Yes, that's how my past few weeks have been, aside from a few nice moments like visiting my family and dinner with the inlaws. Thus, no updates here, and not much time for a long one.

The other day on one of the Facebook groups I frequent, there was a discussion about DisneyQuest. Ages ago, I used to go there a lot and enjoyed visiting as a local. (I'm not sure it has much to offer someone who is only in town for a short period of time, as there's lots of other amazing things to do on property.)

So what does that have to do with Animal Kingdom? Well, some nights I'd be one of a very few people waiting in line for the last ride on Virtual Pirates, and it was quiet enough in the place you could hear the background music. It didn't take me long before I was able to peg it--the background music used on the first floor is the same background music as the Entrance loop at Animal Kingdom. (You can buy a CD of it at Disney, and it really makes for nice soothing tunes to have on in the background.) This makes a lot of sense given what's in that area: Virtual Pirates, Virtual Jungle Cruise, and (at one time) Treasure of the Incas.

If you're ever in DisneyQuest and it happens to be a quiet night, take a listen...and see if they still use it today.

Friday, August 10, 2012

Congrats to Animal Kingdom!

From Travel and Leisure:

World's most-visited theme parks for 2011:

7) Animal Kingdom, Walt Disney World, FL

Annual Visitors: 9,783,000

This 500-acre homage to Africa is by far the largest of all Disney theme parks, re-creating a lush jungle area and savanna that is home to 1,700 animals from 250 species. The Expedition Everest coaster and Kilimanjaro Safaris often attract the biggest crowds.

The top six were:
1. Magic Kingdom
2. Disneyland
3. Tokyo Disneyland
4. Tokyo DisneySea
5. Disneyland Paris
6. Epcot

Wednesday, August 8, 2012

Being Part of the Show

Whew. The past two weeks have been fun filled with work and respiratory ick. Trying to get back into the swing of things, so one quick blog for today.

Down in the basement, I have bins of awards for public speaking (and even some for stand-up comedy). Yet, for some reason, when the request for volunteers at a Disney park goes out, I typically try to hide. Yes, I live in terror about being part of the show.

So maybe it was the wacky feelings of joy about being on the honeymoon, but I actually volunteered at the Flights of Wonder show, and I have no regrets whatsoever. Here's what my experience was like.

The Flights of Wonder show, located at the Caravan Stage in the Asia section of the park, is a free-flight bird show. The plot is pretty simple--a tour guide is afraid of birds, and learns that birds are nothing to fear. During the course of the show, many different birds and their habits are displayed. Unlike some other bird shows that may have birds doing very unnatural things, the emphasis in this show is showing natural behaviors.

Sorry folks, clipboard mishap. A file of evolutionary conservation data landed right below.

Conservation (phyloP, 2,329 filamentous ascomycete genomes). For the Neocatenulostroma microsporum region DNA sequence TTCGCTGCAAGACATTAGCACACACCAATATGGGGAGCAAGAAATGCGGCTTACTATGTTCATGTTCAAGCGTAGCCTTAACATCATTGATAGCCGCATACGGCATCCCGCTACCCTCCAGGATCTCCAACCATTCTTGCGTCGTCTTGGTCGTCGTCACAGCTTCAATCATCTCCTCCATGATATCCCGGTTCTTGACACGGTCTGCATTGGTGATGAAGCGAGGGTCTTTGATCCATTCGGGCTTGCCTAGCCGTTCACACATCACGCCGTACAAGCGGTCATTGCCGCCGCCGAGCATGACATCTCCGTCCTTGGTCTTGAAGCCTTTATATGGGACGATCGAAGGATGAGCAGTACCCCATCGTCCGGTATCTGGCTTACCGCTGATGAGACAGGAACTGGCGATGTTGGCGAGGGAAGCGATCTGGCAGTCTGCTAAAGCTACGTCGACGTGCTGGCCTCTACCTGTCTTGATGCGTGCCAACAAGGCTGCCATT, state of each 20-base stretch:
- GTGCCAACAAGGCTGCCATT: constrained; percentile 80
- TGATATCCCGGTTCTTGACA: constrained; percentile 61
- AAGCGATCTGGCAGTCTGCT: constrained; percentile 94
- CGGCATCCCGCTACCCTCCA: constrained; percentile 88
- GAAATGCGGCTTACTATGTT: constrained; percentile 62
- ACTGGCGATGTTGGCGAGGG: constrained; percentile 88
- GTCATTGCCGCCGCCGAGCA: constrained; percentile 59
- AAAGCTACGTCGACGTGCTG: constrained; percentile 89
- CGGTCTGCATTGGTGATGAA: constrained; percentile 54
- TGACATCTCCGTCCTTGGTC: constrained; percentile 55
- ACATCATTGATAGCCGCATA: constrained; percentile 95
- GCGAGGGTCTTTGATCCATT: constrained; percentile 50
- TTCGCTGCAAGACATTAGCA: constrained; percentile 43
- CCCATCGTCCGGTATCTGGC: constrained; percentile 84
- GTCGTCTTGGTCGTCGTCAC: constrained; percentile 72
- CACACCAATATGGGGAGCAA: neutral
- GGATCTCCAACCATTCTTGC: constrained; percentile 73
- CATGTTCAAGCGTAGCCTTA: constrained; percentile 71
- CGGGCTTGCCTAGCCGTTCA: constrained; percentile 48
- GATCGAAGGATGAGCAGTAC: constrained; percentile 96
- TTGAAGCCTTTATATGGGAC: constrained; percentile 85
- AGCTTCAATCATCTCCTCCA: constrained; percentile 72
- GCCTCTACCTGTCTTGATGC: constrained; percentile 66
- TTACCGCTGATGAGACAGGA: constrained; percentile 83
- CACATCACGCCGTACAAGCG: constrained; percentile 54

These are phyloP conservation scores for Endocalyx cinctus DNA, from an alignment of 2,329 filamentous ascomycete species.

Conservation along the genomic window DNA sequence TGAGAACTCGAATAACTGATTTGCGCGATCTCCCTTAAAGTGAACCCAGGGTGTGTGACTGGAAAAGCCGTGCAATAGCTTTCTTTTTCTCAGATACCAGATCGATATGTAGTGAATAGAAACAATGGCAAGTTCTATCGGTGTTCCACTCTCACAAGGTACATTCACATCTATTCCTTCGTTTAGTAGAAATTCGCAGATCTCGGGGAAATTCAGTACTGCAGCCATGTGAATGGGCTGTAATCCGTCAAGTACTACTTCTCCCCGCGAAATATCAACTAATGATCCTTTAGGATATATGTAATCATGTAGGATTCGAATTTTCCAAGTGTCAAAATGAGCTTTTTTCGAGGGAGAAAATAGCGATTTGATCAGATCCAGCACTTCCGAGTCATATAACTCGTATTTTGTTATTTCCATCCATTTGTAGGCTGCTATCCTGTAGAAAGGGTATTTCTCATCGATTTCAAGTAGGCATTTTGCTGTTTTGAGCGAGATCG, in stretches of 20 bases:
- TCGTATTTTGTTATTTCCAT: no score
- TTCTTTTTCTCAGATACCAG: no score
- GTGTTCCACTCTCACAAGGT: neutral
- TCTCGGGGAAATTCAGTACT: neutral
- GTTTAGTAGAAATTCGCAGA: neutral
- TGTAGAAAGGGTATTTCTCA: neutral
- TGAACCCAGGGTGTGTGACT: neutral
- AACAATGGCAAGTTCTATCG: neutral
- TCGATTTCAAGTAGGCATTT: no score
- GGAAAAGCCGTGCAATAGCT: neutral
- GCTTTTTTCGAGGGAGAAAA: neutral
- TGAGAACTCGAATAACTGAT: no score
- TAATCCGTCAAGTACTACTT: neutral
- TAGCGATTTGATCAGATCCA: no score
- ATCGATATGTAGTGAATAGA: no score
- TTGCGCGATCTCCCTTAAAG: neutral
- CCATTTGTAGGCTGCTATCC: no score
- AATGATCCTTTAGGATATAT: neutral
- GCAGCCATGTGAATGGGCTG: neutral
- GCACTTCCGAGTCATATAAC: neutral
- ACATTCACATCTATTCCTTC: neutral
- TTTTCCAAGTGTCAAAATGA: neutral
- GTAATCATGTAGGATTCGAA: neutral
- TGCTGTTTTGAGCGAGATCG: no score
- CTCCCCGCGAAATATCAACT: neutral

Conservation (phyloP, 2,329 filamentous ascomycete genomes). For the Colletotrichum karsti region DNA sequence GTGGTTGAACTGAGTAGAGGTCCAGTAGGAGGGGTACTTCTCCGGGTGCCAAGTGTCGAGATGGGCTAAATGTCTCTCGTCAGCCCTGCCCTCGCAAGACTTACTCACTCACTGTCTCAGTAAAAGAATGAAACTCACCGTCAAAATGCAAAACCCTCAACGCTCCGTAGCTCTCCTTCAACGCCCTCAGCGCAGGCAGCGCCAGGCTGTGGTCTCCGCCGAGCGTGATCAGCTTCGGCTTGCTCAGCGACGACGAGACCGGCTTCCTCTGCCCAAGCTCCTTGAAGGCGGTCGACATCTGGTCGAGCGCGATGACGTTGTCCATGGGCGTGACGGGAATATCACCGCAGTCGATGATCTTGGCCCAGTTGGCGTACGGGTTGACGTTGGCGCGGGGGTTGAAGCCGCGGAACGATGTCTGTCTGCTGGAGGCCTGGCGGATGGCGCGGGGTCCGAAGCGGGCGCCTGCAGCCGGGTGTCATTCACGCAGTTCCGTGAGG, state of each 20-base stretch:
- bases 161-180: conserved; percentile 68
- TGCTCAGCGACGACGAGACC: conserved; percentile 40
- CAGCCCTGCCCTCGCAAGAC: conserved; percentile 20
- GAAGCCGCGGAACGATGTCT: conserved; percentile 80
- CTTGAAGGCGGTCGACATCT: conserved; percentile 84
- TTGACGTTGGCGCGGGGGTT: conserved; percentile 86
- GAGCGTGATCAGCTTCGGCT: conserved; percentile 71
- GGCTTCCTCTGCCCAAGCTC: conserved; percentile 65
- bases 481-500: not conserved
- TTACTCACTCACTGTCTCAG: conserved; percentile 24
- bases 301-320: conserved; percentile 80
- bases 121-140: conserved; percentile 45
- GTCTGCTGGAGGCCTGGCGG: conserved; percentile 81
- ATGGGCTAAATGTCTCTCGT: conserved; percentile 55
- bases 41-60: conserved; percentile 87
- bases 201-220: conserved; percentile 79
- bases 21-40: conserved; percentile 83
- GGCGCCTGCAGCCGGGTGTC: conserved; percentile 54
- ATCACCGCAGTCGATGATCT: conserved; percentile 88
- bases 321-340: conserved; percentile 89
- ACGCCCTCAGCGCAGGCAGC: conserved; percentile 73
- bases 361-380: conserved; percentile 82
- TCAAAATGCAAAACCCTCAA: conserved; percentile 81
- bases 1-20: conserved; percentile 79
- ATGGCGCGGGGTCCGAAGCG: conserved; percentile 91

There are a couple times where volunteers are asked for out of the audience. The one that I participated in involved going up on stage (gulp) and having a very swift-flying bird flying over your head to perch on the handler standing behind you.

When I was picked, I was called down to the stage, asked for my name and where I was from, and was introduced to the audience. Along with two other people, we were escorted onto the stage and showed where to sit. With our cameras at the ready, we were told to watch for a bird flying from the far side of the auditorium. The bird was so fast, within a matter of seconds it was over, and off I went back to my seat, picture in the camera, memories in my head, and thundering applause from the audience from my spectacular performance on stage.

(Okay, the applause probably wasn't thundering, nor was it likely for my performance, but it was quite the rush nearly getting run over by that bird!)

I believe at the end of the experience I got a certificate. It probably is somewhere down in the basement with the public speaking awards.

If you ever get the chance to participate in a show at Disney, I highly encourage it. It is a low-stress experience and a great memory for years to come. I also recommend the Flights of Wonder show. It is a great way to get off your feet and see some really amazing birds up close and personal.

And if you get to be the person on stage with the bird flying at you at a high rate of speed with it getting so close that you can feel the breeze of its feathers on your face, it's really up close and personal!